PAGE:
A present from the BBC…
If you only ever watch one Anime feature, it should be The Place Promised in Our Early Days, a science fiction romance by Makoto Shinkai. This is a superb piece of work, and at the moment there is a perfect 720p copy on YouTube. Play it full screen in HD, click the captions button for English subtitles, and see what American animators can’t do.
If it’s true that the third and final season of Star Trek is the weakest, it’s certainly also true of Lost in Space, which became quite silly toward the end of its run. But I have a fondness for season 3 of LiS, because the month before it started my father bought the family’s first color TV. Another reason for my continued interest in the series had to do with being a boy who had just turned twelve.
I’ve just finished watching a third season episode called Hunter’s Moon, which features my mother’s old friend, Vincent Beck, who I talked about at this link. Vince was never one to turn down a job, no matter how he looked playing the part.
Early in the episode, “Special Guest Star” Jonathan Harris as the always insufferable Dr. Zachary Smith exclaims, “We’re doomed! We’re Doomed!” Ten years later, Anthony Daniels would pick up on that expression as C-3PO.
In 2011 BBC Radio 4 presented Brian Sibley’s superb radio drama adaptation of Mervyn Peake’s fantasy saga, The History of Titus Groan. The series is available from Amazon as an Audible book. It makes for particularly good listening on headphones.
Radio 4 now has another outstanding adaptation, with Neil Gaiman’s Neverwhere. The series features James McAvoy, who is known to comic book fans as Charles Xavier in X-Men: First Class, and Natalie Dorman.
Neverwhere is available through this week, until March 29. The first episode is an hour long, and for convenience I’ve put it on the audio player. Parts 2-6 are 30 minutes and they’re on the BBC iPlayer.
Written by Earl Hamner, Jr. of The Waltons, this episode of The Twilight Zone is a favorite of mine. It has a totally wacky premise, about aliens disguised as 50′s greaser bikers moving into a 60′s residential neighborhood, like a sci-fi version of The Wild One. Harvey Lembeck as Eric Von Zipper would have fit right in with these guys.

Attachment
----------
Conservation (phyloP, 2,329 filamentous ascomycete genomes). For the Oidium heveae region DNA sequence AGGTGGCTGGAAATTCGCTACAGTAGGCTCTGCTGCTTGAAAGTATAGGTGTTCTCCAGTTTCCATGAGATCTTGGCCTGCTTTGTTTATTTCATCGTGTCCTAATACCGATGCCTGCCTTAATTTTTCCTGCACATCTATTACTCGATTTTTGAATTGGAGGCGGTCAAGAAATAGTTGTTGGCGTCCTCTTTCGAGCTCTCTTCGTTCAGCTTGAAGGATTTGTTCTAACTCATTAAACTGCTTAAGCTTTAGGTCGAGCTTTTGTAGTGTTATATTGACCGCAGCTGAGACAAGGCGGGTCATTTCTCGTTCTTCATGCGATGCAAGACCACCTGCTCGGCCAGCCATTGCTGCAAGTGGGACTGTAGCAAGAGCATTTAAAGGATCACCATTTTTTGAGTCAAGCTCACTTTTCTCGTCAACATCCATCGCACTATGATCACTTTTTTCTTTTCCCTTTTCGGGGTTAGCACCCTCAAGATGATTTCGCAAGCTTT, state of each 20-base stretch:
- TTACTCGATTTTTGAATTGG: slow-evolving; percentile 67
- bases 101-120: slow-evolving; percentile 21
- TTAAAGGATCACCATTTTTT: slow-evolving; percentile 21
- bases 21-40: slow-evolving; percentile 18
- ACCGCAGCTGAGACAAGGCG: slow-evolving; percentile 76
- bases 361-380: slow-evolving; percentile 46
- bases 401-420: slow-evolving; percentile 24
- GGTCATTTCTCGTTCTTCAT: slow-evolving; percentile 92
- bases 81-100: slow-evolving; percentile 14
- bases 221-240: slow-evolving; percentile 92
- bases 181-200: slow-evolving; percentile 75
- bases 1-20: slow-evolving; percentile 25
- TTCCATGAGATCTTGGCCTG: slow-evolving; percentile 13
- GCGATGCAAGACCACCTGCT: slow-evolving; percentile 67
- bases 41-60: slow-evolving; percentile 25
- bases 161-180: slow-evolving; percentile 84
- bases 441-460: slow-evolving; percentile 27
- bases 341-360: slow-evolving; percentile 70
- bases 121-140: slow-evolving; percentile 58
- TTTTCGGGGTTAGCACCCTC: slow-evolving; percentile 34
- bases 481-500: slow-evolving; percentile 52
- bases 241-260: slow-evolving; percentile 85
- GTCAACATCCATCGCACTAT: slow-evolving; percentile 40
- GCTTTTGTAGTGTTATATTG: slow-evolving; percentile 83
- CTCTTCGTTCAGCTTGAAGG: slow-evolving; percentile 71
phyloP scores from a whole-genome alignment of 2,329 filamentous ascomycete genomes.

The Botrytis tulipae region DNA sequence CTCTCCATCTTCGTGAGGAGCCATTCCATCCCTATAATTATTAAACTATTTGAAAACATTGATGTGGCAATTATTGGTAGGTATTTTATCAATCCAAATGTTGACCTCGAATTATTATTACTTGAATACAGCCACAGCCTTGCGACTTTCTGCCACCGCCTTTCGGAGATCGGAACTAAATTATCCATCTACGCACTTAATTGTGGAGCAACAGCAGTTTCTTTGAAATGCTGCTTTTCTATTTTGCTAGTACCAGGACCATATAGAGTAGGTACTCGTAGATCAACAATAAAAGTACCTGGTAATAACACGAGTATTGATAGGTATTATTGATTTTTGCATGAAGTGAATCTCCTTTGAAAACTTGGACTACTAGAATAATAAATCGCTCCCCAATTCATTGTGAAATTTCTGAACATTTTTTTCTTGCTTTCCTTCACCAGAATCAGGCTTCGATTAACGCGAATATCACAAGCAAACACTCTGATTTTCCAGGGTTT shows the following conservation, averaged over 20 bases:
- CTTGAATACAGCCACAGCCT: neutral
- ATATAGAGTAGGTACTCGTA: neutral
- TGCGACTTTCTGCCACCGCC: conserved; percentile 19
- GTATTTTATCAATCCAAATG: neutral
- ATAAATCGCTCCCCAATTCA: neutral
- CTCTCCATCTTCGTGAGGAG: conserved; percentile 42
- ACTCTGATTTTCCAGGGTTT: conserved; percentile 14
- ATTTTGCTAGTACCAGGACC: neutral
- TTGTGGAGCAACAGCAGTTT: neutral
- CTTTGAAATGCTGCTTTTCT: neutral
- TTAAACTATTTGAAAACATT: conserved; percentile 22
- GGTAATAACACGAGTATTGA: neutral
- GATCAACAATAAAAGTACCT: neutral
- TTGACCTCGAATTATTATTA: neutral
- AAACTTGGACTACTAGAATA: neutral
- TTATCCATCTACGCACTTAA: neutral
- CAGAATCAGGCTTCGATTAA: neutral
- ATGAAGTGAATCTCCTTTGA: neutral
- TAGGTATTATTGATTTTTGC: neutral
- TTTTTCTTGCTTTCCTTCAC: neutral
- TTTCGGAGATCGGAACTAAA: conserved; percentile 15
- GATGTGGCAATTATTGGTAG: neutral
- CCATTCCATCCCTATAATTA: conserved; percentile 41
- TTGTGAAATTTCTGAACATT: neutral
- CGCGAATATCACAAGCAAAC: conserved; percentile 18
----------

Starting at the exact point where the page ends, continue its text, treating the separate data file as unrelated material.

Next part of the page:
But it’s Shelley Fabares who makes this episode worth watching. By then, Shelley’s hit Johnny Angel was in the distant past — two years before — and she was making only guest appearances on The Donna Reed Show. Nine days after Black Leather Jackets aired on January 31, 1964, the Beatles appeared on The Ed Sullivan Show.
After my flu-driven fever broke, from my sickbed (the couch on the porch) I’ve been catching up on old TV shows from MeTV that have been collecting on the FiOS DVR. Mostly The Rifleman, because I like half-hour westerns, and The Donna Reed Show, because I like Shelley Fabares.
A lot of the Donna Reeds are as I remember them from childhood — mostly quiet, a little silly, and sometimes boring — so I scan through them, but one episode that I started scanning today seemed interesting once Shelley made her entrance, so I started it over again and watched it all the way through. It’s episode 29 from the second season, and it’s called “Mary’s Growing Pains.”
The plot has the usual comedies of error, but Mary’s crush on a young doctor is fun, and there’s a reference to Ingmar Bergman, along with a delightfully quirky dream where Mary imagines her life as the doctor’s wife. It starts with music that sounds like the dream sequence in Hitchcock’s Vertigo, and at that point I began to wonder who wrote this episode. The dream starts right after the middle commercial break in this Hulu video.
The episode stood out so much compared to the others that were stored on my DVR that I waited for the credits to see the writer’s name. So who wrote it? John Whedon, Joss Whedon’s grandfather.